Abby Keenley

“My Own Best Friend / Act One Finale”

  • At the end of Act I, the final music number “My Own Best Friend” ended dramatically, when *spoiler alert* Roxie announced she was pregnant and collapsed to the ground. The scene and Act One closed with this jaw-dropper, the lights dimming and fading to black amidst the audience’s cheers.
Abby Keenley

“Me and My Baby”

  • Without an intermission, the previous scene transitions right into Act II. Yoslov’s Velma belted out a solo ballad, “I Know a Girl,” beautifully. In stark contrast, the following musical number was bright, loud, and vivacious. “Me and My Baby” starred Rieke and Slayen and spotlighted partner-dancing with them and two other pairs of dancers. Bella Balmaseda, as Mama Morton, had made her “Chicago” debut in Act I in her own music number, “When You’re Good to Mama.” In this number, she lent a sophisticated, unhurried air while lounging on her desk and singing. Balmaseda played this character especially well, effectively capturing Mama’s surface-level charm while still letting her character’s corruption and greed shine through.
Abby Keenley

“Mister Cellophane”

  • In one of the best solo numbers of the show, Tolmie elicited the audience’s sympathy for his role as Amos, Roxie’s husband, with “Mister Cellophane.” Tolmie’s vocals were on point, but the real star of this performance was his facial expressions. With a permanent shock etched on his face, Tolmie expressed Amos’ deep hurt at his wife’s betrayal as well as his desire to feel seen. Throughout the musical, Roxie walked all over him, even getting him to take the blame for her murder of Fred, and took him for granted. Completely in character, Tolmie sighed and told the audience at the end: “I hope I didn’t take up too much of your time,” and walked out.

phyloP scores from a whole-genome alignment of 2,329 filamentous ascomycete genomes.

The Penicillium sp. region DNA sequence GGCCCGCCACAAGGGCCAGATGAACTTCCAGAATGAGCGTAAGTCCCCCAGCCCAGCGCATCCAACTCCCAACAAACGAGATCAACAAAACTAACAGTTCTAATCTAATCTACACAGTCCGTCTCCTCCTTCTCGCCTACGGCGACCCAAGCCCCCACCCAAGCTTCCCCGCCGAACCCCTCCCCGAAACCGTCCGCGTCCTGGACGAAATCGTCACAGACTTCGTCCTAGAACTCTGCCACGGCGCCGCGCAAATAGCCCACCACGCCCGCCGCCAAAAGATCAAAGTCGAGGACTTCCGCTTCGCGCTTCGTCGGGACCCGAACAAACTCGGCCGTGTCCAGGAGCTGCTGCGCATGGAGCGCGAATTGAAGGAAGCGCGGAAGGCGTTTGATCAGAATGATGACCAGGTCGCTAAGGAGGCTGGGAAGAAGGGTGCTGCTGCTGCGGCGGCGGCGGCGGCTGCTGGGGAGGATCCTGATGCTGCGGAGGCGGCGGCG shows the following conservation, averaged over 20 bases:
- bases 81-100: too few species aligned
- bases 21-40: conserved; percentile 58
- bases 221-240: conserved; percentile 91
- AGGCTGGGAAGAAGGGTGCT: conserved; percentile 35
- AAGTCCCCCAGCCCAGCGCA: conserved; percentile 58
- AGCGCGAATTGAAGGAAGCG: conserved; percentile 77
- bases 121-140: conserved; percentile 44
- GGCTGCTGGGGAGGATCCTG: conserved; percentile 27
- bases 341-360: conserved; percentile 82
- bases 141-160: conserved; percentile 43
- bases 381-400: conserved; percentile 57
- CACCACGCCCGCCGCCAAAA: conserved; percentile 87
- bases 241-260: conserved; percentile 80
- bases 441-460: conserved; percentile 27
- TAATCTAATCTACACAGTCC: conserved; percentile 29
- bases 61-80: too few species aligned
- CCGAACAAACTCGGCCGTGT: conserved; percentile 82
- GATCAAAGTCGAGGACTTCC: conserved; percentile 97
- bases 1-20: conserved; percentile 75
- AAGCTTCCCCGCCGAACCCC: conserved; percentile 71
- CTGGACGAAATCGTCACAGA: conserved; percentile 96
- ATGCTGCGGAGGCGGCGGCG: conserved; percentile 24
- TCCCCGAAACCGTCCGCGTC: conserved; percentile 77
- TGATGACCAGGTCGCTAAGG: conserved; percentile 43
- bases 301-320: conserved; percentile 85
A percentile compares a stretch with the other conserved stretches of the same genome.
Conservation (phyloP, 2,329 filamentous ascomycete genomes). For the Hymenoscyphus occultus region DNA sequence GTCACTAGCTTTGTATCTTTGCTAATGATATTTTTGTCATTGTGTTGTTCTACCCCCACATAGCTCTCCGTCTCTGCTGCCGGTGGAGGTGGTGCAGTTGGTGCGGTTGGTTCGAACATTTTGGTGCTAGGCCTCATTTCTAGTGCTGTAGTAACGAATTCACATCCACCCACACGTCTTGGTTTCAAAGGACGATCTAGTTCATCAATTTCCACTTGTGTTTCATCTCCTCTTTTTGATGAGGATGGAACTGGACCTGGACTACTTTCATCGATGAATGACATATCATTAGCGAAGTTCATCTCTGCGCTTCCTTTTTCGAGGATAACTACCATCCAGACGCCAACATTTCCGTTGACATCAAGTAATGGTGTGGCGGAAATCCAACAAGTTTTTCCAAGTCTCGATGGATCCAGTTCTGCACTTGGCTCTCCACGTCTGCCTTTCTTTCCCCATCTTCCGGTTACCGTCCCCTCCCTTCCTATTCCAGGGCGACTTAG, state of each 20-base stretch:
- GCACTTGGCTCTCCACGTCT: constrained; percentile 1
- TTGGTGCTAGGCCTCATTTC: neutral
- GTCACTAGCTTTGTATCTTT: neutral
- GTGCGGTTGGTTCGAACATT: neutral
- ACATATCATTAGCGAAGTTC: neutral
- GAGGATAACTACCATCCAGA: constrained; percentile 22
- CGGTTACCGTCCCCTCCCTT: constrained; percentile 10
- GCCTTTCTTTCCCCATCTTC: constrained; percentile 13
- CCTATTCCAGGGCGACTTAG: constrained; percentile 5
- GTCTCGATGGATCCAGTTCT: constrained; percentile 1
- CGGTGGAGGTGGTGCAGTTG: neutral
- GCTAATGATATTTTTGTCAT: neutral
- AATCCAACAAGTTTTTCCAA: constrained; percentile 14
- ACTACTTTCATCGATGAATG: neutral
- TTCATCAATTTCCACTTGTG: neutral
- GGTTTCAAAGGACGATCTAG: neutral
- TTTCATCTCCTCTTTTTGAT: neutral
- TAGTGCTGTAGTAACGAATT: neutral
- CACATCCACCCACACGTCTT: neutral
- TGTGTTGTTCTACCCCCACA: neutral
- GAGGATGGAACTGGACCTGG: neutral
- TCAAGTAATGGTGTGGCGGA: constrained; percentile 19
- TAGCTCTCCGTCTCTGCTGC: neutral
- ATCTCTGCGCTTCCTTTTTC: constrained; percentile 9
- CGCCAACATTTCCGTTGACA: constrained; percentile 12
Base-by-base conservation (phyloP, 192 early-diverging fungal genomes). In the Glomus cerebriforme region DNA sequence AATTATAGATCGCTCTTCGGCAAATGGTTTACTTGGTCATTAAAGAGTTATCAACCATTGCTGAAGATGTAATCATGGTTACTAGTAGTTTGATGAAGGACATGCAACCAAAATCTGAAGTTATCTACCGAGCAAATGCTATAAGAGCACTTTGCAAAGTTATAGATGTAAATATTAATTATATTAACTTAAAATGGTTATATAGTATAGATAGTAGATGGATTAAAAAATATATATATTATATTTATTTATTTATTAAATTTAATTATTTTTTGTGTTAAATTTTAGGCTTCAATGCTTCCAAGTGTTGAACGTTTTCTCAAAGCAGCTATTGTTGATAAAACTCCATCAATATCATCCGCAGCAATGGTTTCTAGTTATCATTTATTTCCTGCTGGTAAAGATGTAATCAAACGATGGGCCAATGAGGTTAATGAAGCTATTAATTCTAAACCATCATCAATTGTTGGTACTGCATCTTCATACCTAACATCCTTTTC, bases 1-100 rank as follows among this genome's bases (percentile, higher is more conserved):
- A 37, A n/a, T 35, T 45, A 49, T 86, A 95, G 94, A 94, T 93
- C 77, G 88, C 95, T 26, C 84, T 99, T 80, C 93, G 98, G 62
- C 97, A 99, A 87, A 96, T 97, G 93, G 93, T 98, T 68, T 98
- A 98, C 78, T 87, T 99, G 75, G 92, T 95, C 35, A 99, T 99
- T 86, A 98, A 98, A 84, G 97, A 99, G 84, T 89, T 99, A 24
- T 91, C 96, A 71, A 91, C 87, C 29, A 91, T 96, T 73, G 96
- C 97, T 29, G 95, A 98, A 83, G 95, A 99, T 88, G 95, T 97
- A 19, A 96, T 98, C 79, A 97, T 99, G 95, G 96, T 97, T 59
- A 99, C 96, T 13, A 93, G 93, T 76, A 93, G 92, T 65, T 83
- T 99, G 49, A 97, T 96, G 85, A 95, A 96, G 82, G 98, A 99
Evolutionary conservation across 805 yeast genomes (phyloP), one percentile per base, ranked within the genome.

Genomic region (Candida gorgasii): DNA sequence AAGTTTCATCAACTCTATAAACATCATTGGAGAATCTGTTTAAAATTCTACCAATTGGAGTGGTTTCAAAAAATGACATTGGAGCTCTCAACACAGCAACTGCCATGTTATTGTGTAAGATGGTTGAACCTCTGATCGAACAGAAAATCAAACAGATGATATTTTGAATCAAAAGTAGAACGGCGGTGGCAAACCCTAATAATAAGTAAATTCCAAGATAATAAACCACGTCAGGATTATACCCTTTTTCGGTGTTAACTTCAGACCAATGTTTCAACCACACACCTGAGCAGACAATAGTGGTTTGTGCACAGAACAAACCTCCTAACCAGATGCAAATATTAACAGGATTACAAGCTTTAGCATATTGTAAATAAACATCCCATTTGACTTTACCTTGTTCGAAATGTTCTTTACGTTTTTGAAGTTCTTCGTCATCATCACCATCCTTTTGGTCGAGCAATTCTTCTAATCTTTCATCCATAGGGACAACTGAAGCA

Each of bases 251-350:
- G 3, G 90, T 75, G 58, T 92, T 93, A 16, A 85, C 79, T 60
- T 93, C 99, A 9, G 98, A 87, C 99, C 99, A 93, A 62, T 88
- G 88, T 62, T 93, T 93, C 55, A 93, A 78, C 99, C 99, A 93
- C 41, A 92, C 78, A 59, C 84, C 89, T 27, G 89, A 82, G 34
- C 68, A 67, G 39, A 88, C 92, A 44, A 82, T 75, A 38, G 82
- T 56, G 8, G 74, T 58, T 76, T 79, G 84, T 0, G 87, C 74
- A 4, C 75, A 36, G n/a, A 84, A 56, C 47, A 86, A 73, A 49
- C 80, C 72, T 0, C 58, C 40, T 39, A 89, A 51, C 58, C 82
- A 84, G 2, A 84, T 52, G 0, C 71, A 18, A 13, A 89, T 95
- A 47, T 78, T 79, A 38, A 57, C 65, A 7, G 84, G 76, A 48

Abby Keenley

“When Velma Takes the Stand”

  • Yoslov’s Velma imagined how her courtroom trial would play out down to the tiniest detail — silver shoes with rhinestone buckles. This number showcased the dancers’ musicality and sharpness of movement.
Abby Keenley

“Razzle Dazzle”